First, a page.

The prevalence of ADHD in the childhood and adolescent population is between 8-15% and the prevalence of adult ADHD is approximately 4%.
ADHD has a classic triad cluster of symptoms including inattention, restlessness, and impulsivity. There are two subtypes of ADHD including hyperactive type and inattentive type. Most often, adults present with the inattentive type even if they had symptoms of hyperactivity as children.
The diagnosis of adult ADHD can be challenging since many other psychiatric and medical illnesses can mimic many of the same symptoms such as anxiety, depression, bipolar, dementia, seizures, post chemotherapy, traumatic brain injury, substance abuse and side effects of medications.
Many experts believe that in order to officially have a diagnosis of ADHD, one must have symptoms starting prior to 7 years old; however, many research studies have demonstrated that adults with ADHD are often poor historians and underreport their symptoms from childhood. Thus, it is helpful to get a report from someone who knew the patient during childhood.
The diagnosis of ADHD is determined based upon a cluster of symptoms from the DSM-IVR.
Here is a useful link for screening your patient for ADHD:
The patient must have 6 out of 9 of the following:
- Organization Difficulty
- Loses things frequently
- Leaves tasks unfinished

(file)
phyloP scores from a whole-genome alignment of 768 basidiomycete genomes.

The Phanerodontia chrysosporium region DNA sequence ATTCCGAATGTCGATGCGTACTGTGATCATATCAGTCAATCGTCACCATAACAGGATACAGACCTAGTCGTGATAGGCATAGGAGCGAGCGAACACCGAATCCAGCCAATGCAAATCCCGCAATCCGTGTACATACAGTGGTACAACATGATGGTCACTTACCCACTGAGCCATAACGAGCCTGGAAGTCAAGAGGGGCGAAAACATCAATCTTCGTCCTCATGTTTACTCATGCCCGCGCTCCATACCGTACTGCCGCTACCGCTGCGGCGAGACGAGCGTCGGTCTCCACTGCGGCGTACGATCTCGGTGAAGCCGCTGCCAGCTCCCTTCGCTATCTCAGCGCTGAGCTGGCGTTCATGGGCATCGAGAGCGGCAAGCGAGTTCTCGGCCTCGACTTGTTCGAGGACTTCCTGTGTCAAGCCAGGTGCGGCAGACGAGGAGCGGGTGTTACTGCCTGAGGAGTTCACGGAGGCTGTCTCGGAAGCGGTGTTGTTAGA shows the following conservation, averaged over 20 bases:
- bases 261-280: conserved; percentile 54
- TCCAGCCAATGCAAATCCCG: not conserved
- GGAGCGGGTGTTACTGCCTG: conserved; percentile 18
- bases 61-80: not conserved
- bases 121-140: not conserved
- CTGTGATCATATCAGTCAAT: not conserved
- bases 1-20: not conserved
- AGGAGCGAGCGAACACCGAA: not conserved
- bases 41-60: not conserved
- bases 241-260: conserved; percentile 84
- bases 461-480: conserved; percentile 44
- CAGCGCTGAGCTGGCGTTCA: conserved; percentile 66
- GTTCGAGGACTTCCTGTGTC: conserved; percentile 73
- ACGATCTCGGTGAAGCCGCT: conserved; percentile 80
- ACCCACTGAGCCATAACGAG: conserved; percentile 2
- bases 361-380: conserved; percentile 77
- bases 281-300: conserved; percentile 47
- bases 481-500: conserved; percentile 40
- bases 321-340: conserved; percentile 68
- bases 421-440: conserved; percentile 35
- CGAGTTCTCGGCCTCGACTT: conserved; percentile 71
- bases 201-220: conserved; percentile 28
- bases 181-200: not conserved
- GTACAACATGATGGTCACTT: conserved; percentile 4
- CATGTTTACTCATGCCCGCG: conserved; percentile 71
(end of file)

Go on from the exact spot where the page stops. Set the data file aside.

- Poor focus
- Easily distracted
- Difficulty listening
- Easily forgetful
- Careless Mistakes
- Avoids tasks that require concentration
and 6 out of 9 of the following:
- Talks excessively
- Blurts out answers
- Interrupts frequently
- Can play or work quietly
- Leaves one’s seat
- Always on the go
- Can’t wait his/her turn
The mainstay of treatment for adult ADHD is stimulants and Straterra, a non-stimulant. Only Straterra is FDA approved for adult ADHD.
The medicines that I most often use in my practice are Ritalin (methylphenidate) and the mixed amphetamine salt, Adderall. Ritalin is effective for 3-4 hours and often requires bid dosing. Thus, one of the longer acting agents such as Ritalin LA, Metatdate CD or Concerta or commonly prescribed. I often will start a patient at 5 mg once a day and titrate up to 20 mg bid as tolerated.
Adderall’s duration is also 3-4 hours; however, many clinicians have noticed that it’s effective activity is moderately longer and that some patients only require once a day dosing. I often start a patient at 5 mg of Adderall once and titrate up to 10 mg bid as tolerated.